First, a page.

After dark, Santa Fe, New Mexico, promises to enchant visitors with its paranormal legends and ghost stories from its 400-year history. This hotel is the earliest and best-known hotel in America’s oldest capital city, and it is no stranger to ghosts: several apparitions have reportedly been seen at the hotel, including one thought to be John P. Slough, Chief Justice of the Territorial Supreme Court.

  9. Wort Hotel in Jackson, Wyoming

    Photo By: Acroterion

    The Wort Hotel

    The luxurious Tudor Revival hotel has been entertaining guests since 1941. It is also home to a friendly mechanical engineer, Bob, who likes to play tricks on his predecessors. He also helps them out by leaving tools where there may be a problem to fix.

  10. Exterior shot of Fairmont Sonoma

    Photo By: Linux Foundation

    Fairmont Sonoma Mission Inn & Spa

    This hotel welcomes guests past and present, believing that their ghosts haunt where they were happiest. The Inn’s tenured employees will testify that when the evenings are still and the fog rolls in from the San Francisco Bay, a beautiful woman has been seen strolling the hallways of the Inn in period dress: Victoria. One of the early European settlers of Sonoma Valley, Victoria is said to have celebrated her wedding and many anniversaries at the resort.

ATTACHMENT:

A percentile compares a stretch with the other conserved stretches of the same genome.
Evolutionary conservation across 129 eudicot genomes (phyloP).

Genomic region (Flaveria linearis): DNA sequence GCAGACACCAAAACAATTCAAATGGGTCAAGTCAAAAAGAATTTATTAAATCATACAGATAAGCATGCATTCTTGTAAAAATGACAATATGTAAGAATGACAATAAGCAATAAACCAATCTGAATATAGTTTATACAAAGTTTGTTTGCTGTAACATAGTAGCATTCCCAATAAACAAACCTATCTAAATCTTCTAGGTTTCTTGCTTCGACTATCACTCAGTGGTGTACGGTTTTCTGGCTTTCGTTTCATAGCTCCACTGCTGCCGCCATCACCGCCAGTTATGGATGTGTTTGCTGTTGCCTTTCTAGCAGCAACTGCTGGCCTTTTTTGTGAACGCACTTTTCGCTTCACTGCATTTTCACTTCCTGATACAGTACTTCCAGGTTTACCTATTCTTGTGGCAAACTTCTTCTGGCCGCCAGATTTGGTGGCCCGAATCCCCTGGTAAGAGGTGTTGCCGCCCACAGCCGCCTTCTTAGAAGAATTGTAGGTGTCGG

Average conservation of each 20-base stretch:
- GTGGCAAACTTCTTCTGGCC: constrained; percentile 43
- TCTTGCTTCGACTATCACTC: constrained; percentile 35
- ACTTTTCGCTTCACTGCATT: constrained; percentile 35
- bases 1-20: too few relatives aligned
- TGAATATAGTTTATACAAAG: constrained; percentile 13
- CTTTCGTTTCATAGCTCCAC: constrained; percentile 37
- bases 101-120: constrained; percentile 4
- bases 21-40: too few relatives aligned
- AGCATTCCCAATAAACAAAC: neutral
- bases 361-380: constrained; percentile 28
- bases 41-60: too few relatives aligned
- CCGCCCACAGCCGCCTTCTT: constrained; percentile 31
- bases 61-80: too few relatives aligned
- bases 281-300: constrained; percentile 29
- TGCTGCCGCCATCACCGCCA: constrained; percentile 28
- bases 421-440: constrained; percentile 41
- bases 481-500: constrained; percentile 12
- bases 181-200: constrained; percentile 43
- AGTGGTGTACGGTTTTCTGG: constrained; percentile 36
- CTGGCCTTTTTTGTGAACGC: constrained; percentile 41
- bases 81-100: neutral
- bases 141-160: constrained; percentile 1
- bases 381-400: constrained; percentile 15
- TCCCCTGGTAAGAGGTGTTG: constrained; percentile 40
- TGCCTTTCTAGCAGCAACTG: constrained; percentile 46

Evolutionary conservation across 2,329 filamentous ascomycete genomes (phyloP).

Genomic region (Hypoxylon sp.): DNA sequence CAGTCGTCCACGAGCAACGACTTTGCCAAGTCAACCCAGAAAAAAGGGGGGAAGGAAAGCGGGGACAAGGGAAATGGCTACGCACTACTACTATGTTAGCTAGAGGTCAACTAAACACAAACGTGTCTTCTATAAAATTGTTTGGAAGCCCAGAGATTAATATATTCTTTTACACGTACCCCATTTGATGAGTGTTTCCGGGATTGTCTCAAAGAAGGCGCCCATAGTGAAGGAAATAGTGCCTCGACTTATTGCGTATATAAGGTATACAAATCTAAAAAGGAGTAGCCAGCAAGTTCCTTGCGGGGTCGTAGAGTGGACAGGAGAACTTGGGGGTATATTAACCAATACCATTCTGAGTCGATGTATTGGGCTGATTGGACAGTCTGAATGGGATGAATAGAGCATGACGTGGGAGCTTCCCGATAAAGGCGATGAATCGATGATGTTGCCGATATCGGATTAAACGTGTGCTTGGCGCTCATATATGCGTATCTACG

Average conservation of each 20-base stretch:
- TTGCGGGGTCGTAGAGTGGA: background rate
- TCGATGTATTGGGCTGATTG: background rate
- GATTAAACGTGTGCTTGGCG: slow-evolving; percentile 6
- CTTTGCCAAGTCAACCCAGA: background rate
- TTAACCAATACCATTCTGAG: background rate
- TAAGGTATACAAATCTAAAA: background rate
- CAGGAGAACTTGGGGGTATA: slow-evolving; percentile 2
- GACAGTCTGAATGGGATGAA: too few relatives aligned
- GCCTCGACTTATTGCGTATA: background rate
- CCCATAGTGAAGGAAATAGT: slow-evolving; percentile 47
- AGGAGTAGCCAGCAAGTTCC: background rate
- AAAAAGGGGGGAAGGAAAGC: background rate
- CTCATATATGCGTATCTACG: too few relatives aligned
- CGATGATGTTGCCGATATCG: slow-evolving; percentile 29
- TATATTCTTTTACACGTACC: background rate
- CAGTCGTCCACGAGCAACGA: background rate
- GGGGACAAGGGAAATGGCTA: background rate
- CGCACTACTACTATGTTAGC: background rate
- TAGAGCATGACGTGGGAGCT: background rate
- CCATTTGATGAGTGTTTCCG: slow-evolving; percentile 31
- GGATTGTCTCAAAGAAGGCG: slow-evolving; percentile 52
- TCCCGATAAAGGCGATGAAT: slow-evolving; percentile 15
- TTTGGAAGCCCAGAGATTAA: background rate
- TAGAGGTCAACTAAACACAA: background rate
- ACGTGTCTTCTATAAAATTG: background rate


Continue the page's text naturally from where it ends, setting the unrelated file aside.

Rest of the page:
11. Bird's eye view of the grounds at Tubac Golf Resort and Spa

    Photo By: Historic Hotels of America

    Tubac Golf Resort and Spa

    The history of the resort can be traced back over four centuries to a young man named Don Toribio de Otero. Generations of Oteros lived on the ranch for four centuries before they were forced to sell, and the core of the estate was reinvented as a luxury resort in the 1950s. Harkening back to the days of the Otero family, occupants and guests have claimed to hear, see, and experience unexplainable activity. In recent decades, resort guests have reported at least four unique ghosts including a boy, a lady in gray, a very active gentleman spirit, and a cowboy. Some of these spirits are believed to date back to the early age of the resort when it was the Otero Ranch.

Rich with architectural significance, cultural heritage, and historical ambiance, each Historic Hotels of America property has a story to tell. And once you stay, so will you.